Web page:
A movie about a teenage boy who falls in love with Bruce Springsteen's music after realizing how truthfully it speaks to his own life sounds like it could be an escape. And, on the one hand, it is. But, on the other, Blinded by the Light is about xenophobia, racism, a recession, and the immigrant experience. The Aug. 16 release couldn't be more appropriate for 2019, but for director Gurinder Chadha, making the film was a long journey — one that's also inspired by her own life.
"It was 2017, and I was like, what movie am I going to make next? What do I want to do next?" Chadha tells Bustle of her life after making Viceroy's House, a film about the Partition of India. "And that's when Brexit happened."
The Bend It Like Beckham director had Blinded by the Light on the back burner for a while at this point. The film is based on the memoir Greetings from Bury Park: Race, Religion and Rock N’ Roll by Sarfraz Manzoor. The director and author had met years earlier after bonding over their love of Springsteen.
"I read an article by a journalist about Bruce, and that was Sarfraz. And I was like, wow, there's another Asian person who likes Bruce Springsteen," Chadha says. Then, in 2007, when Manzoor wrote his book, naturally, he and Chadha started talking about the possibility of it being turned into a movie. "I basically said, 'OK, I know how to turn this into a great movie, but we can't do it without Bruce Springsteen. We need his support.'" (Eventually, they got it after meeting him at a movie premiere.)
The script ended up getting tabled for years as Chadha went off to work on the musical version of Bend It Like Beckham for London's West End and make Viceroy's House. It pulled her back in after Brexit.
"I couldn't get over all the xenophobia that erupted around me. I was like, I've got to do something about this. This is terrible, all this talk of hate and division," Chadha says. "And that's when I picked up Blinded by the Light again. I went through it and did a few passes, just really put all my frustration and anger into the script. That's when I made it much more political, if you like."
Chadha made sure that the script stayed true to the time period and to things she and Sarfraz had themselves seen or experienced as young people from immigrant families in England.
"I just wanted to show that in the '80s, life had been a struggle. People would spit at us and people would urinate through the letterboxes in doors," she says. "I didn't make any of that up. That was all there. That was our experience in the '80s. But I just treated it more viscerally and used those things in a way that's quite shocking. That you're not expecting in a movie like this."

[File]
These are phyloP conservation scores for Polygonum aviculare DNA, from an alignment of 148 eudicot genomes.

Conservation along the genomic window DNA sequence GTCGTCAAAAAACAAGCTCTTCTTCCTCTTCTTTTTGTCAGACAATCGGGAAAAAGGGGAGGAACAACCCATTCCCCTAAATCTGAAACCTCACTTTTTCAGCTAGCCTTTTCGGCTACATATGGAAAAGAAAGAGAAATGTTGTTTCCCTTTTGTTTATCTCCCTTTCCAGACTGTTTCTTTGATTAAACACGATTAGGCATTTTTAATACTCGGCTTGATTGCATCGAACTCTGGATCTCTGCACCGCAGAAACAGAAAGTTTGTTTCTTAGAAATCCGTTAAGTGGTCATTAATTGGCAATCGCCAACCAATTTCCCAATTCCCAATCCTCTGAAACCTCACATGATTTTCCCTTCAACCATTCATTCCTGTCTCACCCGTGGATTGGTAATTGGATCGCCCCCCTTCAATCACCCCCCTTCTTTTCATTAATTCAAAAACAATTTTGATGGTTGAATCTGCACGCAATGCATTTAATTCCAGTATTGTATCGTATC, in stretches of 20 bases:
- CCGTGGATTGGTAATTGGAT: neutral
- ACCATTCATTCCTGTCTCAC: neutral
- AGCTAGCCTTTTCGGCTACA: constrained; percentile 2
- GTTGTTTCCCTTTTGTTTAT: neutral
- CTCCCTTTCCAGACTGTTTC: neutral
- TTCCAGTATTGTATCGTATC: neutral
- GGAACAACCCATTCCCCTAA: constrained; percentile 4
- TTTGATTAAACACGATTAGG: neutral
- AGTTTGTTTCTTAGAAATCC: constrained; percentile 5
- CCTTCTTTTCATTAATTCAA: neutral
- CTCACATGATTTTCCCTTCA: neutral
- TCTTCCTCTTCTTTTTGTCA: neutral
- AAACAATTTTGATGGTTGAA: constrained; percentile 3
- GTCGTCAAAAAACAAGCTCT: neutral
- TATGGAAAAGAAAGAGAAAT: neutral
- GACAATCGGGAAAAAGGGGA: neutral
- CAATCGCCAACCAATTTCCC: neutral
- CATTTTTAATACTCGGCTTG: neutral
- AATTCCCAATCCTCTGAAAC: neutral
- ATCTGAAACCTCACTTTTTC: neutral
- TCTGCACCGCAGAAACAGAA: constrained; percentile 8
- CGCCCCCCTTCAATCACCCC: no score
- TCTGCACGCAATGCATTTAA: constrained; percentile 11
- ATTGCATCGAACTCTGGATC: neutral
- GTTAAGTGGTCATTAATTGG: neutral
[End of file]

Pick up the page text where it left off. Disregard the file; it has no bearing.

Given the time period, this also meant including mentions of Conservative Prime Minister Margaret Thatcher and of the National Front, the fascist political party in the U.K. NF graffiti and swastikas needed to be drawn on buildings and in alleyways, but, as Chadha explained in a previous interview with Yahoo!, she and actor Kulvinder Ghir (who plays the lead character's dad) ended up drawing it themselves, because the crew couldn't bring themselves to do it.
"They didn't want to be associated with that," she tells me. "They just couldn't go there, because they were appalled by those kind of thoughts and ideas. But, for me, it was like, that was our reality and I was depicting that reality. I did it because it was truthful."
Blinded by the Light isn't just about xenophobia and racism, though. It's also about a teenager, Javed (Viveik Kalra), who is dealing with a strict father, a crush at school, and a yearning to get out of his hometown. And it's all set to Springsteen's music, which Javed finds relates to his life much more than he'd initially expected, through its themes of the working class, finding your place in the world, and hope.
"Whenever you make a film, the film has got to be bigger than the sum of its parts," Chadha explains. "Sarfraz's story is a fantastic story and a gift for a filmmaker because it's about a kid who has a dream that comes true, eventually. At the same time, using Bruce's music was wonderful, but I also have to make a film bigger than Bruce. So, for me, at the end of the day as a director, it's taking both those elements and pushing them forward to make a film that's about tolerance and empathy and a lot of what's going on in the world today."
For Chadha, empathy is what it all comes down to, and that's what she hopes the film promotes. "To have empathy, for me, makes you human," she says. "Being a civilized member of society is about having empathy."
She feels Springsteen is all about empathy, too. Chadha appreciates his music in the same way that Manzoor and Javed do. When she talks about the artist, there's passion in her voice. She can't help but recite some of his lyrics.
"He just dignifies ordinary people and ordinary people's lives," she says of the artist. "And makes you empathize with ordinary people who are struggling to get by for whatever reason, but still pointing to the fact that there is hope. There is a promised land somewhere."